When you visit Gateway Arch National Park, you’re no doubt wowed by seeing the height and majesty of America’s tallest monument. And you probably also can’t wait to take a tram ride to the top. But there are plenty of cool things to experience down below on the ground level of the visitor center, like the Museum at the Gateway Arch. That’s where you can learn what America’s westward expansion was like through the eyes of explorers and pioneers, Native Americans and enslaved individuals, and women and children. You can also learn the stories of the founding of St. Louis and see unique artifacts and displays that commemorate the pioneering spirit.
In 2018, the Museum at the Gateway Arch underwent a major renovation. A key factor in this renovation was increased inclusivity in how visitors physically interact with the galleries and with the stories told in the exhibits. The galleries within the museum now tell the city’s history through the eyes of the various cultures involved, encouraging visitors to think about other perspectives.
The museum is composed of six interactive galleries that detail more than 200 years of American history. Early St. Louis history will come alive in the Colonial St. Louis gallery as you take in artifacts from the region’s early French colonial inhabitants, including a full-sized vertical log house. You’ll also learn about the Indigenous and Creole cultures of St. Louis before the Louisiana Purchase.
Jefferson’s Vision focuses on the Lewis and Clark expedition, which set the stage for the opening of the American West to settlers from all parts of 19th century society. Examine the discoveries from the explorers’ adventures, see the tools they used, and learn about the ongoing struggle among nations for supremacy in North America.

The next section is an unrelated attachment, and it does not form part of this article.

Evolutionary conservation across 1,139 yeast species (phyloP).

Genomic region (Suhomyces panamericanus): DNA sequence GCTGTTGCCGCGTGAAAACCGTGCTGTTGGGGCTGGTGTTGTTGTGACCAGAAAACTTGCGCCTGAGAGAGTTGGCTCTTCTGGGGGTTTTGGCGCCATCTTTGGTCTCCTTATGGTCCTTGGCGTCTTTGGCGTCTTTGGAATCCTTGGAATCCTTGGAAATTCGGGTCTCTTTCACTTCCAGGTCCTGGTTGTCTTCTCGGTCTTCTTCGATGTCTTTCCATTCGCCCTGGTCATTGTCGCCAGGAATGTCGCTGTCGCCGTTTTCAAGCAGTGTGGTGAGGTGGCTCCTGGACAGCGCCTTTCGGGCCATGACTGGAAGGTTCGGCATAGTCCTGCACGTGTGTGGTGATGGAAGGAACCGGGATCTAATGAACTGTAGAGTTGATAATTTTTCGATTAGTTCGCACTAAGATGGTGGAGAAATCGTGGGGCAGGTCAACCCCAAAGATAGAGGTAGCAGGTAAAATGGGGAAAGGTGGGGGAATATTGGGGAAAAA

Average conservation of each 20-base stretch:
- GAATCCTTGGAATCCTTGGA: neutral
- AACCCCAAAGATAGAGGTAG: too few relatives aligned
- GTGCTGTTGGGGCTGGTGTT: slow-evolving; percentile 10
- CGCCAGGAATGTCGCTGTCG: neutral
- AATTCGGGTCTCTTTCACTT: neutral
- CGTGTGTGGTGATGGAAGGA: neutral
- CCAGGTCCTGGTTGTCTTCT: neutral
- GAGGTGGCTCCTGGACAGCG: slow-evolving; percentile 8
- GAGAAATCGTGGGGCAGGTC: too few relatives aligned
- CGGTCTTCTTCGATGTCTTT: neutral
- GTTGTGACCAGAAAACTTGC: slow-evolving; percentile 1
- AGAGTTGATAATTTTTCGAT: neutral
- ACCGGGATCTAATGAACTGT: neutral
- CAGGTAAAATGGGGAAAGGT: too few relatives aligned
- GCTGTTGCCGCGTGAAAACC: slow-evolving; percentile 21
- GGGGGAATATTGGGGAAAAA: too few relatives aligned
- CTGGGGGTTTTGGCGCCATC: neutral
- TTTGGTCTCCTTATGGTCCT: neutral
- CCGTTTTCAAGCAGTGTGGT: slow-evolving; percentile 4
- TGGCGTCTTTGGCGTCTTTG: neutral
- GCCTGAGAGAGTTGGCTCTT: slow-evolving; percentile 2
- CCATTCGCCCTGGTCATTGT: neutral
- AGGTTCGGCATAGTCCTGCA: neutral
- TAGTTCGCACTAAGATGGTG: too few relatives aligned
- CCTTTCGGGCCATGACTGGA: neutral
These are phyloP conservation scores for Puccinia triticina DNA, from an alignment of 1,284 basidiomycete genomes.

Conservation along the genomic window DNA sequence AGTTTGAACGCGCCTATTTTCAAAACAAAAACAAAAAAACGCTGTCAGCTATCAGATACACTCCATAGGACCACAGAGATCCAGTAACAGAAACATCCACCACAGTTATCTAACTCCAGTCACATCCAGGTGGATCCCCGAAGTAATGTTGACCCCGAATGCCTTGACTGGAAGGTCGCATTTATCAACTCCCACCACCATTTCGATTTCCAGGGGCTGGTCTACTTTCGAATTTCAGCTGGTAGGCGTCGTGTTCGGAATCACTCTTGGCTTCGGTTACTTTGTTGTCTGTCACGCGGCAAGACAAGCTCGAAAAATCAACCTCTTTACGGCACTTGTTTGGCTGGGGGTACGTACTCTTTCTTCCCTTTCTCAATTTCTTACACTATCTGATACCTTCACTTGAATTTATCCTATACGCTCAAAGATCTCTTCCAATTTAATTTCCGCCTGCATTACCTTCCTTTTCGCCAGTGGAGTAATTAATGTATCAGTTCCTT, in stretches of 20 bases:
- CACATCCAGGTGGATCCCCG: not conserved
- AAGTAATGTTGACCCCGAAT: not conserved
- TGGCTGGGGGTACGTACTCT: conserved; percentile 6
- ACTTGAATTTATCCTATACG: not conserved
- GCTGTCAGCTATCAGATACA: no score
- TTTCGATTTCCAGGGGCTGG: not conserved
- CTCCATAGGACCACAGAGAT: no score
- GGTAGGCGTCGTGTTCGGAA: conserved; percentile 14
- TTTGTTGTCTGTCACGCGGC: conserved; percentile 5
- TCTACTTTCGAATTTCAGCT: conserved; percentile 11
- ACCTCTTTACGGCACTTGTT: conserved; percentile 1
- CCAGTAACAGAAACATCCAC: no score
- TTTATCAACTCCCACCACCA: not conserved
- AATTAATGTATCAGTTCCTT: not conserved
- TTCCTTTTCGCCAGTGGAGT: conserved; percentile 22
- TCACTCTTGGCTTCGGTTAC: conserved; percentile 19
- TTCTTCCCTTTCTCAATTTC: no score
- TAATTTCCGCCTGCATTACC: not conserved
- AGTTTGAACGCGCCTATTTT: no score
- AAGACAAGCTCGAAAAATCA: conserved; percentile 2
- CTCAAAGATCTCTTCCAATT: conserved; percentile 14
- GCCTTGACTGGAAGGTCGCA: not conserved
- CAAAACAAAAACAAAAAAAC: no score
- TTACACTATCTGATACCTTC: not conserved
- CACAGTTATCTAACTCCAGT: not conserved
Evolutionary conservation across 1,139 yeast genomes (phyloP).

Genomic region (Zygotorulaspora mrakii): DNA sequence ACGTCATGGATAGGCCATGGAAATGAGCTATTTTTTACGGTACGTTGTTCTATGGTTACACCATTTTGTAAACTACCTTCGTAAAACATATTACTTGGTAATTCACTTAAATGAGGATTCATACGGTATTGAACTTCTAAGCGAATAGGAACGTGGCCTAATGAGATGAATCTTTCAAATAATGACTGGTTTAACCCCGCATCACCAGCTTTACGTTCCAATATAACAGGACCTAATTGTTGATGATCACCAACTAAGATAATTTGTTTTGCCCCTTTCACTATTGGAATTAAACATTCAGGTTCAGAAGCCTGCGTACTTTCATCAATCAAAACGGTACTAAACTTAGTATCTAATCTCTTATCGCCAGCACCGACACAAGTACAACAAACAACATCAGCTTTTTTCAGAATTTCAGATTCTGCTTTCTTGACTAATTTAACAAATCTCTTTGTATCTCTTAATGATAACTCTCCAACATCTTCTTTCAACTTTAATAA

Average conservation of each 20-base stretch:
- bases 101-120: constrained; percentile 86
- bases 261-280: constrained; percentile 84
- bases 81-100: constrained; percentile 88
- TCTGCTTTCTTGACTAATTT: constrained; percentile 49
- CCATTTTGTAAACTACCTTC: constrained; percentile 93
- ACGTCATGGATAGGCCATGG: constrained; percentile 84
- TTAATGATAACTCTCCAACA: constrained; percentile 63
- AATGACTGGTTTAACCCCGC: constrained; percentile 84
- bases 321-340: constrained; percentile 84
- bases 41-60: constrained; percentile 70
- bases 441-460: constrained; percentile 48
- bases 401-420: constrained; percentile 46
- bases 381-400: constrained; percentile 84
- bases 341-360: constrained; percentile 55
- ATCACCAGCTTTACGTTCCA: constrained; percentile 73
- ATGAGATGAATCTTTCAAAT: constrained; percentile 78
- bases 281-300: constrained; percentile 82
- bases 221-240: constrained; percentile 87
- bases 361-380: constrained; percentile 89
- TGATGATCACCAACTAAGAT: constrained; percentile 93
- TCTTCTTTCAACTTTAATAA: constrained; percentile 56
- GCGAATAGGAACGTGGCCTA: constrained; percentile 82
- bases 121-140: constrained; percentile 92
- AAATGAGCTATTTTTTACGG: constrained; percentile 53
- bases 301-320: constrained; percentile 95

By the mid-1800s, many Americans believed their country had a God-given right to expand its borders throughout the continent. In Manifest Destiny you can examine the clash of cultures as settlers moved west, including the Indigenous inhabitants and the Mexican government.
The Riverfront Era gallery traces the evolution of St. Louis as steamboats began to arrive on its riverbanks. By the mid-19th century, the city had truly earned its title as Gateway to the West as the levee bustled with dozens of riverboats carrying goods and people to other parts of the United States. The highlight of this gallery is an intricate scale model of the St. Louis riverfront that changes from day to night before your eyes.
In New Frontiers you can explore what it was like to live in the American West. See an authentic buffalo-hide tipi as you learn about the very different lifestyles of European settlers and Native Americans.
If you’re wowed by the design of the Gateway Arch, you’ll want to spend time in the Building the Dream gallery. There you can examine the various concepts that architects submitted to anchor the new national monument to westward expansion and see the details of Eero Saarinen’s award-winning design. Also discover the innovative builders who constructed the Arch.
The new Arch Museum is only part of park partners’ plans for restoring, maintaining and enhancing the national park. There is also a new entrance to the Arch, improvements to the 90-acre grounds, and new interior amenities like The Arch Store and the Arch Café. Additional renovations have begun at the Old Courthouse and are expected to be completed in the next few years.
Be sure to visit to see all that’s new at the Arch!
Featured Image Credit: Gateway Arch Park Foundation